Book review: ‘Someone Else’s Love Story’ by Joshilyn Jackson

Someone Else's Love StorySometimes I can’t think about a book — much less review it — without remembering the setting in which I was introduced to its characters.

When it comes to Joshilyn Jackson’s Someone Else’s Love Story, I devoured most of the novel in one sitting on an unusually chilly summer morning in Virginia. I’d been up since 3 a.m. to escort my guy to an amateur radio event (Awesome Fiance Award, party of one) and, if I didn’t have this novel to keep me company, I probably would have fallen asleep in a camp chair and wasted an entire morning — like, five hours — of uninterrupted reading time.

Plus, I might not have gotten so invested in this story.

But I did.

“At twenty-one, Shandi Pierce is juggling finishing college, raising her delightful three-year-old genius son Natty, and keeping the peace between her eternally warring, long-divorced Catholic mother and Jewish father. She’s got enough complications without getting caught in the middle of a stick-up in a gas station mini-mart and falling in love with a great wall of a man named William Ashe, who willingly steps between the armed robber and her son.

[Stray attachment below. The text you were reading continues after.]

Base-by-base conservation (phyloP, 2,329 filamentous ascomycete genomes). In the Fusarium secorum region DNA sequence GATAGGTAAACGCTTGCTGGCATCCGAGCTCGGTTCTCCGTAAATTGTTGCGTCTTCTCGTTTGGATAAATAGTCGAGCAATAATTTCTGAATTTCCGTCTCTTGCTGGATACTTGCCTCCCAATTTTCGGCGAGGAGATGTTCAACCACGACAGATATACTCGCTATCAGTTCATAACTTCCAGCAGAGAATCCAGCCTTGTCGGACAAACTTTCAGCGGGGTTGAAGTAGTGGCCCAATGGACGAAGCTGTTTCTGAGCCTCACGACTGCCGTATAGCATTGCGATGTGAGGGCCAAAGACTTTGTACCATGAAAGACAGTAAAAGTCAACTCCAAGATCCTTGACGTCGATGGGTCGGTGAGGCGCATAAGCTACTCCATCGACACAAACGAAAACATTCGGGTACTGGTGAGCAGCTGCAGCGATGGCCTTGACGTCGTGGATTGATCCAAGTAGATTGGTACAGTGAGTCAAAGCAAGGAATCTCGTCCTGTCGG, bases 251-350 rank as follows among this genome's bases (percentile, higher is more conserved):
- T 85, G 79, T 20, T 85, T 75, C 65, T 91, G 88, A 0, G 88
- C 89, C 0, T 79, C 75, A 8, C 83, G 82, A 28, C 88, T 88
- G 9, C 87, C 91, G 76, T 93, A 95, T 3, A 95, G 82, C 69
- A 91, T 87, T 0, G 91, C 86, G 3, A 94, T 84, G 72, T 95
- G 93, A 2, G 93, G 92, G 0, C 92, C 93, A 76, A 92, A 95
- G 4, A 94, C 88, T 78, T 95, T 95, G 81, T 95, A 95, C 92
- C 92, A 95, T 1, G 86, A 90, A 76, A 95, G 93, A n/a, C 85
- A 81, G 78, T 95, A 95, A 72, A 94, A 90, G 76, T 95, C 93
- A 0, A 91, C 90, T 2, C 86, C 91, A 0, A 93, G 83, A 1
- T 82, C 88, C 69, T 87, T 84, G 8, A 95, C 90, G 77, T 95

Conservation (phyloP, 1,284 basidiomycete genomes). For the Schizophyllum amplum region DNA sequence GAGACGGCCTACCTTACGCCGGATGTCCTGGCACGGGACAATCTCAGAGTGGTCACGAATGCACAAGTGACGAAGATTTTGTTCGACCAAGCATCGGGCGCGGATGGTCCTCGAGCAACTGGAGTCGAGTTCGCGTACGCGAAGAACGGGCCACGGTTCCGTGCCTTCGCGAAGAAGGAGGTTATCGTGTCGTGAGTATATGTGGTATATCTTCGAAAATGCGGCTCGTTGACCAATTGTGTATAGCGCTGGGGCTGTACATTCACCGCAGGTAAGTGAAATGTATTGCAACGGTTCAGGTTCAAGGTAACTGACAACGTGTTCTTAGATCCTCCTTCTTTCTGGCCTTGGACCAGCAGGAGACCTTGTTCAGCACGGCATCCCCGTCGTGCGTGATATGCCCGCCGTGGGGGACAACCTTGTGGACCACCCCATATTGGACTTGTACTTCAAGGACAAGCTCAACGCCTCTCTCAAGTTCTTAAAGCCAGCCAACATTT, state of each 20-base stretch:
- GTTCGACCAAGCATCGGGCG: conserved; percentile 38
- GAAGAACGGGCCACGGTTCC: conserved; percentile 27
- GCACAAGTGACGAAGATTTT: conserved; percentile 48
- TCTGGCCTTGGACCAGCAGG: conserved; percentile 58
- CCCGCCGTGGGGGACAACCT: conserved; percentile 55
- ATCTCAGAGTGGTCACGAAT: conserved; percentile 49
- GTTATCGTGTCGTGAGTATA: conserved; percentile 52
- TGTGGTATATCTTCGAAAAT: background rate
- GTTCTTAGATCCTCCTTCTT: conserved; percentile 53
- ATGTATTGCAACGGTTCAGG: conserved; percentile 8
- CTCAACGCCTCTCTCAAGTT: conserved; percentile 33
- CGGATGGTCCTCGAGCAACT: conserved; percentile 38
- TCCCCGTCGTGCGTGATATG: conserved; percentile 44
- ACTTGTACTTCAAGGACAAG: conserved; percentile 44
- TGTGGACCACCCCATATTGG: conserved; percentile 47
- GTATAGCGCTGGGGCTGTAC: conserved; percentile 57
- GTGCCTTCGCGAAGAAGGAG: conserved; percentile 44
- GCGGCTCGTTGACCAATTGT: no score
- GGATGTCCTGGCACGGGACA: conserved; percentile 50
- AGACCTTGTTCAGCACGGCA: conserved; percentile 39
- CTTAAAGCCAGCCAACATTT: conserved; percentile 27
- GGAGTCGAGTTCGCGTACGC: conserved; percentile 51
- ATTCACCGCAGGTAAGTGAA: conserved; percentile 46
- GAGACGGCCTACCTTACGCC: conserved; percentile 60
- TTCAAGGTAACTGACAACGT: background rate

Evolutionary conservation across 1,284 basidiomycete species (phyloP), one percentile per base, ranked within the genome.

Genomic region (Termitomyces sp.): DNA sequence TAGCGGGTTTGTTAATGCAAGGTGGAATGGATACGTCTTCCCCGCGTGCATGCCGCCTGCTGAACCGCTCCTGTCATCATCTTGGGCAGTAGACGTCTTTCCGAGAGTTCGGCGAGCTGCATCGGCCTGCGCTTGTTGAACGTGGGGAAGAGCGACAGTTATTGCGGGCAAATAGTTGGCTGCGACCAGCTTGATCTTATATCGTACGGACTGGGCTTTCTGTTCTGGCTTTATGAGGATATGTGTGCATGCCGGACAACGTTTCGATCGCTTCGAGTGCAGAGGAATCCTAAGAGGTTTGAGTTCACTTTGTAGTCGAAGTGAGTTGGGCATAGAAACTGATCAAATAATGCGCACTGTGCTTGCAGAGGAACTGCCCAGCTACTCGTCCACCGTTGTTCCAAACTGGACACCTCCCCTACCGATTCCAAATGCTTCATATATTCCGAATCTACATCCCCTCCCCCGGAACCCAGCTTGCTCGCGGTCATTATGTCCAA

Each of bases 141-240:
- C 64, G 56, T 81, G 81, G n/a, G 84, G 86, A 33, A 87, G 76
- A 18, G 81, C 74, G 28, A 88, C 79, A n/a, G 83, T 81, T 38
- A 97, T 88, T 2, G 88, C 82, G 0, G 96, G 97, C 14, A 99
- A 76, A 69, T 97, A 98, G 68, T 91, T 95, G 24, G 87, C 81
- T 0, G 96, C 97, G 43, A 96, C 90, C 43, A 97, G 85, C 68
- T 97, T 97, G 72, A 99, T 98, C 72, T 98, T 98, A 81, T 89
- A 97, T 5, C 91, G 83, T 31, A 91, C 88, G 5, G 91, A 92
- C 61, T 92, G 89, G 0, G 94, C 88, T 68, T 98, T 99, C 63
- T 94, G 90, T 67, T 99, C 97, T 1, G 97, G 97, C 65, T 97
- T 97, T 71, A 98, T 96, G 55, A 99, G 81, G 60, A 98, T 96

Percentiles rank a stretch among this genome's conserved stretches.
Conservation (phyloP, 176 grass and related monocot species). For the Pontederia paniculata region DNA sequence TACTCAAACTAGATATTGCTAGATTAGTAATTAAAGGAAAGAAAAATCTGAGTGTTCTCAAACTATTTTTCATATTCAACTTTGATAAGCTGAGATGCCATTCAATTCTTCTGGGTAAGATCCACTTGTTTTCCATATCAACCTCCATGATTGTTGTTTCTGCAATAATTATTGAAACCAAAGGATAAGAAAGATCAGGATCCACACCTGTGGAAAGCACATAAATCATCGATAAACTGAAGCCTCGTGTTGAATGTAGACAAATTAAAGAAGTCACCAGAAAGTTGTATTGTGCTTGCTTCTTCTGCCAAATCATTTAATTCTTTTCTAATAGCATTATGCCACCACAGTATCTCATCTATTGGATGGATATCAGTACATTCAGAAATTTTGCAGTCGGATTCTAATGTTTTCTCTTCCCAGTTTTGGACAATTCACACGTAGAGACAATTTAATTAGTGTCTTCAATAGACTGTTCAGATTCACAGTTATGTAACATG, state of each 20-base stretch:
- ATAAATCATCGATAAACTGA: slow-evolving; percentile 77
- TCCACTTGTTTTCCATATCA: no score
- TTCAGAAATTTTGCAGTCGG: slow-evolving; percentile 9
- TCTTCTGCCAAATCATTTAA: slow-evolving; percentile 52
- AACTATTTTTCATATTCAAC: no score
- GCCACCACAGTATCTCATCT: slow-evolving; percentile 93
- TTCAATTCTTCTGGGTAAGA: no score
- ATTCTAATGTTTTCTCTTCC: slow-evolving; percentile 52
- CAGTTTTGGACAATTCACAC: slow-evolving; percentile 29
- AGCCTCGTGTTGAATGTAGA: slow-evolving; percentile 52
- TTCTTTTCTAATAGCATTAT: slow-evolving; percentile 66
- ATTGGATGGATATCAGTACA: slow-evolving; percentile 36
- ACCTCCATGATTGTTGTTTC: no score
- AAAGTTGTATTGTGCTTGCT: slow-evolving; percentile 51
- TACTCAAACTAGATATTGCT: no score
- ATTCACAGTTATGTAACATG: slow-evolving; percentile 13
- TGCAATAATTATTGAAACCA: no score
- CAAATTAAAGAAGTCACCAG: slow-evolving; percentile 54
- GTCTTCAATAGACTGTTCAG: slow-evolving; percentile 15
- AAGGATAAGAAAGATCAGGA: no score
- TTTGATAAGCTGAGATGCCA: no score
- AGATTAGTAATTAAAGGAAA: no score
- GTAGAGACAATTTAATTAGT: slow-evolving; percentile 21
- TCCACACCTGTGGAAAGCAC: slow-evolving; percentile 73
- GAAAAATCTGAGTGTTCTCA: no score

Shandi doesn’t know that her blond god Thor has his own complications. When he looked down the barrel of that gun he believed it was destiny: It’s been one year to the day since a tragic act of physics shattered his universe. But William doesn’t define destiny the way other people do. A brilliant geneticist who believes in science and numbers, destiny to him is about choice.

Now, he and Shandi are about to meet their so-called destinies head on in a funny, charming, and poignant novel about science and miracles, secrets and truths, faith and forgiveness; about a virgin birth, a sacrifice, and a resurrection; about falling in love, and learning that things aren’t always what they seem — or what we hope they will be. It’s a novel about discovering what we want and ultimately finding what we need.” (Goodreads)

So we have two sets of principle players in this court of Jackson’s making: Shandi and Natty, her whip-smart and innocent son born after a very dubious beginning; and heartbroken, rational geneticist William Ashe, a scientist with a dark and twisty past.